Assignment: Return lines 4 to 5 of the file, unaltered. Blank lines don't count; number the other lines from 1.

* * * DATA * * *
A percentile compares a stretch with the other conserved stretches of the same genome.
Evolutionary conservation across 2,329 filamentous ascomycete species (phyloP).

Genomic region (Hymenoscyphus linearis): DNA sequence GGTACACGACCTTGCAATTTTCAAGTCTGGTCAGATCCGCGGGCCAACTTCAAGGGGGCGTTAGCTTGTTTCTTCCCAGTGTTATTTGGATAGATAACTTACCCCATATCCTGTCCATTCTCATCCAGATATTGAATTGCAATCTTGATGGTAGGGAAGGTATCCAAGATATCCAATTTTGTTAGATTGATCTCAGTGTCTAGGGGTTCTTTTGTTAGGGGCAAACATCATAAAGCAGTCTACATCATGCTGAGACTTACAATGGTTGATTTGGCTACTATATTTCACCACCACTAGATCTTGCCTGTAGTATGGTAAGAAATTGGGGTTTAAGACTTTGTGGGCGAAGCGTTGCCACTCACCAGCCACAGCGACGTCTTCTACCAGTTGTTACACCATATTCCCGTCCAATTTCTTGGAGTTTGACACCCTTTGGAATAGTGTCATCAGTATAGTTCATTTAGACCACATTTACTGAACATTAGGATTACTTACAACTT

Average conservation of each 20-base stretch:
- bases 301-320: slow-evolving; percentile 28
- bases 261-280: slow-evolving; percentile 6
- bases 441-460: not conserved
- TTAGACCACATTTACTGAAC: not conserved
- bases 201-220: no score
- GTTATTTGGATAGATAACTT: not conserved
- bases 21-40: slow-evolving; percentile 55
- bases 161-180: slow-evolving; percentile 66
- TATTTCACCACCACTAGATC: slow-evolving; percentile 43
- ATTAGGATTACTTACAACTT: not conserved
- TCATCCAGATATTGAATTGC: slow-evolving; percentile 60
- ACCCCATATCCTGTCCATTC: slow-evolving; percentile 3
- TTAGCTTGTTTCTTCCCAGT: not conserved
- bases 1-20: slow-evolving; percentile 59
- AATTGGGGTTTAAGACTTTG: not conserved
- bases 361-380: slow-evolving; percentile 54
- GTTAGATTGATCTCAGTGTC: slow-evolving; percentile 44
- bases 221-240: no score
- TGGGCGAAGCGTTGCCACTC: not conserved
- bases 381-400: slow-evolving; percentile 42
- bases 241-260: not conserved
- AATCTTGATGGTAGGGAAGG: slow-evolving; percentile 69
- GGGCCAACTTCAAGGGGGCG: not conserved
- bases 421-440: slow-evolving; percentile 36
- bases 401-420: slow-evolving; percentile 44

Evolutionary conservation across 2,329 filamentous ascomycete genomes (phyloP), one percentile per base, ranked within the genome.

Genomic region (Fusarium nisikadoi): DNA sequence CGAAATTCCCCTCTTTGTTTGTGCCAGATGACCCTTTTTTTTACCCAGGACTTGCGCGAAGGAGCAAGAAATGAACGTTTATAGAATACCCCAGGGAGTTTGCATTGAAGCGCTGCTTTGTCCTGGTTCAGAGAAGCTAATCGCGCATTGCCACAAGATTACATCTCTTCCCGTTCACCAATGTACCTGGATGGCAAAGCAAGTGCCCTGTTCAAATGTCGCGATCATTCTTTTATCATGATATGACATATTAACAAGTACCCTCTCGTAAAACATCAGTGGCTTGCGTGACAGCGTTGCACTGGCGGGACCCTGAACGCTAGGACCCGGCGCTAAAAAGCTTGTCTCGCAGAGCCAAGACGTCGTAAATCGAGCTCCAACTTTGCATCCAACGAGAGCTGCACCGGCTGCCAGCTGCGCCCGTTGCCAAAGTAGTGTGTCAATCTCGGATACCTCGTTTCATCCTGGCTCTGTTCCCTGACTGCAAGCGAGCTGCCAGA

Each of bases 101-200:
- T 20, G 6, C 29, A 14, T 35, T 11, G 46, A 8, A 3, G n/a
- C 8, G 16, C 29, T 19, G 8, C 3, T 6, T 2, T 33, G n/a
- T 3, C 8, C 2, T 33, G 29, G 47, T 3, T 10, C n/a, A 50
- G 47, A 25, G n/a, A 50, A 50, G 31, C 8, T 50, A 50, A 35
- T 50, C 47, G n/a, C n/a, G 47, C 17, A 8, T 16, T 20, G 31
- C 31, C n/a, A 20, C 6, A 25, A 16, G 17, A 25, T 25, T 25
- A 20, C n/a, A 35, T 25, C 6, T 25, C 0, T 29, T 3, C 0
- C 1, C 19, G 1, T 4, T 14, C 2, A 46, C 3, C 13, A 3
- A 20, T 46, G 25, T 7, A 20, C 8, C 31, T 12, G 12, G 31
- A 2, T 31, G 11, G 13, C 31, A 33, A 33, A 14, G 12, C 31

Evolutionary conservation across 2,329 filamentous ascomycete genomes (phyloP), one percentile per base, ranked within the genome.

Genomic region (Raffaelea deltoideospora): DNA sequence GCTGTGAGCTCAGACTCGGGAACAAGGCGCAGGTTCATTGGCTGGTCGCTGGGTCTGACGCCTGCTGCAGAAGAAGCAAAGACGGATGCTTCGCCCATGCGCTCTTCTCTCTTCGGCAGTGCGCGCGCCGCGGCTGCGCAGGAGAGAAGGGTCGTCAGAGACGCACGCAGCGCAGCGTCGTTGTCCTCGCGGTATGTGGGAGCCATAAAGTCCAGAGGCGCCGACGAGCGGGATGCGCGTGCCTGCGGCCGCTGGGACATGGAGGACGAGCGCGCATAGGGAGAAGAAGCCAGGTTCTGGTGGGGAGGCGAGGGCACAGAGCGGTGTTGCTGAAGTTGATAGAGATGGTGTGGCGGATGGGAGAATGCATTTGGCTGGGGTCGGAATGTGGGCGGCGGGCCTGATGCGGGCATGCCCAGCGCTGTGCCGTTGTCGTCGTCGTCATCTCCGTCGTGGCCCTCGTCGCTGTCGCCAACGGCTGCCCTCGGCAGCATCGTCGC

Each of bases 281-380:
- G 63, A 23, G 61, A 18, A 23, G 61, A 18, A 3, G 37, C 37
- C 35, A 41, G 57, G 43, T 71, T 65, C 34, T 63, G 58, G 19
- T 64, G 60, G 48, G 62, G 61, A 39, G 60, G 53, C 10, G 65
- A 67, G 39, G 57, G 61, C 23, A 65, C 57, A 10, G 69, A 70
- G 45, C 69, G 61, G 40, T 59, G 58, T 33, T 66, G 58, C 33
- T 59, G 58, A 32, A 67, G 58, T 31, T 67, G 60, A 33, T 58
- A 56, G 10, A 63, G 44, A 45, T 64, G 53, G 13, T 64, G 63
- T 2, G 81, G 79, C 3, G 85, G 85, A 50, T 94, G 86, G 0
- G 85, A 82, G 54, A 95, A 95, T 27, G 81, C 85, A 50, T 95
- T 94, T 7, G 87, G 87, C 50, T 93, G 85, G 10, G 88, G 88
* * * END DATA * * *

Average conservation of each 20-base stretch:
- bases 301-320: slow-evolving; percentile 28